Senator Dianne Feinstein of California is leading the group of three members of Congress whom Concussion Inc. solicited for help with a Freedom of Information Act request to the U.S. Citizenship and Immigration Services (USCIS) for the visa and green card files on Florida resident George Gibney, a virtual-fugitive retired Irish swimming coach.
I had asked for assistance from Feinstein (who, based on our reporting, has expressed keen interest in an upcoming Government Accountability Office probe of sexual abuse in national amateur sports programs); from Congresswoman Jackie Speier (who represents California’s 14th District and has assumed leadership of this issue from retired Congressman George Miller); and from Congressman Mark DeSaulnier (Miller’s successor from California’s 11th District and on the House Committee on Education and the Workforce).
On behalf of all three, Speier’s Washington-based press assistant, James Pollack, told us today, “Senator Feinstein’s office is taking lead on your FOIA request.” Tom Mentzer, Feinstein’s communications director, confirmed this.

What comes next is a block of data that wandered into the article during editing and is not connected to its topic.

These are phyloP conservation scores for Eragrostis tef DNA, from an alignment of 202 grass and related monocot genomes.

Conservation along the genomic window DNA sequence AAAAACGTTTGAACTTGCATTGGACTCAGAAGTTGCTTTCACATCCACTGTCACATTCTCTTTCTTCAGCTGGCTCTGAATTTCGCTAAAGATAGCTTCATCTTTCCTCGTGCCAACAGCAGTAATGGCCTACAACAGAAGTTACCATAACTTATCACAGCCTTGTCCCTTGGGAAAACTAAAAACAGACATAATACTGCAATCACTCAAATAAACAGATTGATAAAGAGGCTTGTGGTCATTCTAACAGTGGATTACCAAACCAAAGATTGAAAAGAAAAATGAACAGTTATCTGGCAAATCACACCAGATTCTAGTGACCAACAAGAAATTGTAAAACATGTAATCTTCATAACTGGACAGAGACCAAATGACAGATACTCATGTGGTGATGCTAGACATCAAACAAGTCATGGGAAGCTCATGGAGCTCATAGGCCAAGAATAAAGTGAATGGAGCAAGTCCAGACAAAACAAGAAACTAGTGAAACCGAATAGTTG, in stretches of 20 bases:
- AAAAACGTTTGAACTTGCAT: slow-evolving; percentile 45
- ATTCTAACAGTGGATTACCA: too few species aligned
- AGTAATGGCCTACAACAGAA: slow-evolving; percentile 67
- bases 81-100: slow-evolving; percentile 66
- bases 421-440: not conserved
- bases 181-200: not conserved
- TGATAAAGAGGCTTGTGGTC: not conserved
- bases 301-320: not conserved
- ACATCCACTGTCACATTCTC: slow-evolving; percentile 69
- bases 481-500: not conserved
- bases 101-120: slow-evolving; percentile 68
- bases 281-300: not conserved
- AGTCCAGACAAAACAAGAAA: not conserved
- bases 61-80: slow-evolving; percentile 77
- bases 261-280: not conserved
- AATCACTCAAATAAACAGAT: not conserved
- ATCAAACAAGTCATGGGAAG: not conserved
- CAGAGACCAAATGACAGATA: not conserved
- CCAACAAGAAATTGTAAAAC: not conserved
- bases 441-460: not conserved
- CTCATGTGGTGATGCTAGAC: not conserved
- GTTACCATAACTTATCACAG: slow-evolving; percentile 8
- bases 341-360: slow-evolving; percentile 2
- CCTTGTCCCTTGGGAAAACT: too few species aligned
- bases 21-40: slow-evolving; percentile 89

Yesterday, after first rejecting our FOIA request and then reinstating it in letters issued five days apart, USCIS listed the matter as “number 125 of 139 pending requests” on its “Track 2,” or “complex,” FOIA tasks. Today it is “number 126 of 148 pending requests” on Track 2.
As the FOIA resolution plays out, we will be publishing more detail on the timeline of Gibney events and movements from country to country, and from state to state within the U.S.
Sources who have been following the Gibney story for many years tell us that a 43-year-old woman who died in Ireland last December was not the victim of Gibney’s 1991 rape in a Florida hotel room. She was, however, a former Irish swimmer and one of Gibney’s many sexual abuse victims.